The reason to set up an international self-directed IRA is that you want to take control of your investments. You want to buy in the best foreign investments to maximize returns to your retirement account. You want to become the investment advisor and search out unique and high returning investments. You want to earn more than a boring US index fund offers. You might even want to protect your retirement savings by moving it out of the United States and by diversifying out of the US dollar.
In order to take control over your retirement account, you must first set up a self-directed IRA. And this account must be at a US custodian experienced in offshore transactions. While several firms offer self-directed accounts, very few allow international transfers.
For most, setting up a self-directed account simply means moving from your traditional custodian to one that allows for foreign investments.
Where We Are Going In 2022
The most popular foreign investment for self-directed IRAs in 2021 was international real estate investments. In this category, people tend to focus on condominiums and single-family homes which they plan to rent out. Some buy commercial real estate and a few purchase raw land which they plan to hold or build on.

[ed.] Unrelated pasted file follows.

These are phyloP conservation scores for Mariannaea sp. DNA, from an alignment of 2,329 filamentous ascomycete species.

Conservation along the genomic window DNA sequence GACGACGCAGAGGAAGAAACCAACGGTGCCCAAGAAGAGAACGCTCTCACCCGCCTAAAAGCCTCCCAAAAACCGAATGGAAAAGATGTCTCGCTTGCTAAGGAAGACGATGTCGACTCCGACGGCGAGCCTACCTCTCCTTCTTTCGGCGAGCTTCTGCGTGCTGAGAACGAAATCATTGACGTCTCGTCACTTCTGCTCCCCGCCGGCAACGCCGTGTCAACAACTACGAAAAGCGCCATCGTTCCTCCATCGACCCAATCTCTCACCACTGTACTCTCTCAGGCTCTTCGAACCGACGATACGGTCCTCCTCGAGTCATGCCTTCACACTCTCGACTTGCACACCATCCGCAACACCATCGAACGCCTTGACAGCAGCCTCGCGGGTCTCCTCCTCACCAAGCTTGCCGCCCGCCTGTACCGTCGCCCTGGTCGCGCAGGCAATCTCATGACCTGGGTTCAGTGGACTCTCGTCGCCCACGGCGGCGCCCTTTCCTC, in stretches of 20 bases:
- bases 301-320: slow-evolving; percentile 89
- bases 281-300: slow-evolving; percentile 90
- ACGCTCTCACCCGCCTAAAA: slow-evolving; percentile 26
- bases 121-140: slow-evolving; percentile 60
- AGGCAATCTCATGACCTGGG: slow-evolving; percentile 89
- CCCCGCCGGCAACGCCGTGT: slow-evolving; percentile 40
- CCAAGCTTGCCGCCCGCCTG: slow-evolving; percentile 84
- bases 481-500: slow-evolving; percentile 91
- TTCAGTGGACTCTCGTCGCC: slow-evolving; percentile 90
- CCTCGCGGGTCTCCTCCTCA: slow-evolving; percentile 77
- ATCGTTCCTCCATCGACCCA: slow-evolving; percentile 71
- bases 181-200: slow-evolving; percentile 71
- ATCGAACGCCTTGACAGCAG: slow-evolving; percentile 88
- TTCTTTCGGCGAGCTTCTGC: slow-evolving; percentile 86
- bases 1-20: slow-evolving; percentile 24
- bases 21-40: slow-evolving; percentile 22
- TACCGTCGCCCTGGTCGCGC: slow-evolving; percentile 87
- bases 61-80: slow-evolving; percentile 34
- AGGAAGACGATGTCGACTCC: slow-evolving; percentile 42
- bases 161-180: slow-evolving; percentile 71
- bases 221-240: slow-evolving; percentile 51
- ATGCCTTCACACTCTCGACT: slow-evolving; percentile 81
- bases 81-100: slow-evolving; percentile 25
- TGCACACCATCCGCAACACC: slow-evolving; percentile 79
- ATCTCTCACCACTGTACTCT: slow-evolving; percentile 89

- When you improve raw land, just remember that all the money for the project should come from your IRA.
- You and your friends can partner together on larger real estate deals such as hotels and office buildings.
Yes, an IRA can legally own real estate and a lot of other alternative investments. Going into 2020 top investments for self-directed accounts include private equity, promissory notes, physical gold and certain gold coins, oil and gas, and cattle. Your IRA can’t own insurance, collectibles or stock in S corporations.
The way to find the best foreign investments for your self directed IRA in real estate is to balance expected returns (rental income and appreciation) with the capital gains tax you will pay in the country.
When you buy real estate abroad with your personal savings (after-tax money and not an IRA account, you should look for properties in countries with a capital gains rate of 20% or less. That’s because you’ll pay a maximum of 20% (more on this in a second) on long term gains no matter where you live and no matter where the property is located.
In 2019 and 2020 the capital gains tax rates are either 0%, 15% or 20% for assets held more than a year. Capital gains tax rates on most assets held for less than a year correspond to ordinary income tax brackets (10%, 12%, 22%, 24%, 32%, 35% or 37%).
Because long-term capital gains tax is a tax on profits from the sale of an asset held for more than a year, long-term capital gains tax rates are 0%, 15% or 20% depending on your taxable income and filing status. They are generally lower than short-term capital gains tax rates.
Long Term Capital Gains/Income levels:
0% = $0 to $39,375
15% = $39,376 to $434,550
20% = $434,551 or more